Canadian government launches national plan to tackle dementia

The Canadian government has announced their adoption of a national plan on dementia.

The government of Canada today adopted a national plan on dementia. The plan is the 32nd to be adopted worldwide, and includes key targets for improving awareness, access to care, support and treatment, research and risk reduction of dementia by 2025.

It is estimated that over half a million people are living with dementia in Canada, resulting in a combined health-care system and out-of-pocket caregiver cost of over $10 billion every year. These economic and social costs are set to drastically increase, as the number of people living with dementia is expected to increase by 66 per cent by 2031, to 937,000 people.

The plan, titled ‘A Dementia Strategy for Canada: Together We Aspire follows a rigorous multi-stakeholder consultation process including the Alzheimer Society of Canada and people living with dementia. Crucially, the plan includes a budget of $3 million in fiscal year 2019 and $12 million in each of the following four years.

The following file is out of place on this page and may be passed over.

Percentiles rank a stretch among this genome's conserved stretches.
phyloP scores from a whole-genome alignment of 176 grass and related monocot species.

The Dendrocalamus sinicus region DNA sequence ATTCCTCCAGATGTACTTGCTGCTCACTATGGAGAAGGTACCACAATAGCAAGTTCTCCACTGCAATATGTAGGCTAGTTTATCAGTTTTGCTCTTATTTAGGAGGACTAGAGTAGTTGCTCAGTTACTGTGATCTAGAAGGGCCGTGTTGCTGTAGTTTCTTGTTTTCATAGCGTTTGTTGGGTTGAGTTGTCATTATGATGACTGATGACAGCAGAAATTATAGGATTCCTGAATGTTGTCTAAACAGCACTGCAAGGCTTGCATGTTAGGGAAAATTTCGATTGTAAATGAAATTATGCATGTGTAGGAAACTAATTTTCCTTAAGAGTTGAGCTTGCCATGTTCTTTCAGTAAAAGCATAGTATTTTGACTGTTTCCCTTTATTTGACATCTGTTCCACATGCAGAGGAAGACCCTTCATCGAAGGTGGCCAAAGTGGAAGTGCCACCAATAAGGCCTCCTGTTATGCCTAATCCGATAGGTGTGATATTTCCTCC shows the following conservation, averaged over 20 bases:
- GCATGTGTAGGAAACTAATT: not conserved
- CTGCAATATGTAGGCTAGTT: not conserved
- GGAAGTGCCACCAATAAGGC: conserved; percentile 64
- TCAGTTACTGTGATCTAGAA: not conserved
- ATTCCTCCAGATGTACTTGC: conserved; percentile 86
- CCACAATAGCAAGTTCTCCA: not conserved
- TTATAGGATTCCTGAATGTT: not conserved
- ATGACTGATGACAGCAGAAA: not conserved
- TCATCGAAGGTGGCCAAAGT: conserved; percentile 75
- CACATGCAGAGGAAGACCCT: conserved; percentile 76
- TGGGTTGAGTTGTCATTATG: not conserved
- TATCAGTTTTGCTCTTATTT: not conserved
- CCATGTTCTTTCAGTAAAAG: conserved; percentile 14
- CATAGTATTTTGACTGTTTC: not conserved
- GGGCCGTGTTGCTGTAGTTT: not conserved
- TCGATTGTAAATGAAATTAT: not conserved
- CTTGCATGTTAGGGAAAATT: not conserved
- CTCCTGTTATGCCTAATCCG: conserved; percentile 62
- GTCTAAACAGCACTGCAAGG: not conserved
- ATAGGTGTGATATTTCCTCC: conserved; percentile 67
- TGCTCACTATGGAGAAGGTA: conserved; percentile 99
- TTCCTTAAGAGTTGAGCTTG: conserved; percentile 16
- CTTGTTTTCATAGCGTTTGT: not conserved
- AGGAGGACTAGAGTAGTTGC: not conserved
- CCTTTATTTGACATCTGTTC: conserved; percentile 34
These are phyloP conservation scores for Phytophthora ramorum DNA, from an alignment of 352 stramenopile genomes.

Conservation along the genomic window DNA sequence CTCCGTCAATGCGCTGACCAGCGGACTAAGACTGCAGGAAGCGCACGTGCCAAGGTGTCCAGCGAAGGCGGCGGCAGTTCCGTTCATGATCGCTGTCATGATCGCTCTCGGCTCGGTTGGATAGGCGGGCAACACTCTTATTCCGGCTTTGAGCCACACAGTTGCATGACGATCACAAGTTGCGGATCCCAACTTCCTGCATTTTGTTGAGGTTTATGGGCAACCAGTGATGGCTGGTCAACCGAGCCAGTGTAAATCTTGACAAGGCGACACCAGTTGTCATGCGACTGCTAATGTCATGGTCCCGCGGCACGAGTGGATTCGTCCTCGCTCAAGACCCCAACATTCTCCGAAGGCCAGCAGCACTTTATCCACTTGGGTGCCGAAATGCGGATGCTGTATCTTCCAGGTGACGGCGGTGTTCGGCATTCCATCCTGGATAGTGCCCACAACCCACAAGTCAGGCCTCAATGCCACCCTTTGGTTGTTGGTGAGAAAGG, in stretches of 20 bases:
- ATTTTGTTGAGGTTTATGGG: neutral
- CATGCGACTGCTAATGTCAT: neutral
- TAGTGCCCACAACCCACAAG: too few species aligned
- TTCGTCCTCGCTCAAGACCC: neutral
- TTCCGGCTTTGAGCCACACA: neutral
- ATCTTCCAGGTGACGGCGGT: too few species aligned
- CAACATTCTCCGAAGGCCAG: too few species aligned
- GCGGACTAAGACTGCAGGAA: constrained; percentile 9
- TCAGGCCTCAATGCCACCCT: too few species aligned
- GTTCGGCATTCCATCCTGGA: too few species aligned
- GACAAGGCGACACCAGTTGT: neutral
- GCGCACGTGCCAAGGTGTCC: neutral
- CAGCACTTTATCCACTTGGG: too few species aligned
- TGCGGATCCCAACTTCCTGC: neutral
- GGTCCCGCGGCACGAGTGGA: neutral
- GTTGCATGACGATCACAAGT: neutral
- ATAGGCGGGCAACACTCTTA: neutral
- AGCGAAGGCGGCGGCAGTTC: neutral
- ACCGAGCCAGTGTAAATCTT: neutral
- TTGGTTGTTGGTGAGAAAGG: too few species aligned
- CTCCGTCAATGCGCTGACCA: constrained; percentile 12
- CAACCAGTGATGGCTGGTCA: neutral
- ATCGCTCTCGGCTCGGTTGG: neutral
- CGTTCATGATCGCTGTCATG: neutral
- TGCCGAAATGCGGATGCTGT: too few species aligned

Paola Barbarino, CEO of Alzheimer’s Disease International welcomed the adoption of the plan. She said:

We have been eagerly awaiting the launch of this plan, Canada is a nation which has the means and capacity to implement a plan which can serve as a beacon of excellence to inspire others. The way so many stakeholders were consulted throughout the process leading to the plan is in itself an example for inspiration. Only through involving experts, including people living with dementia, can a plan truly address the needs of a population. We hope this multisectoral engagement continues in the implementation and monitoring of what could become a seminal plan.

National dementia plans remain the single most powerful tool to transform dementia care and support people living with dementia and their care partners. The adoption of a Global plan on dementia by the World Health Organization (WHO) in May 2017 targets 146 of the 194 Member States to develop a national response to dementia by 2025. Currently the global response is just 15% of the target and the timely launch of the Canada plan should stimulate others to follow suit.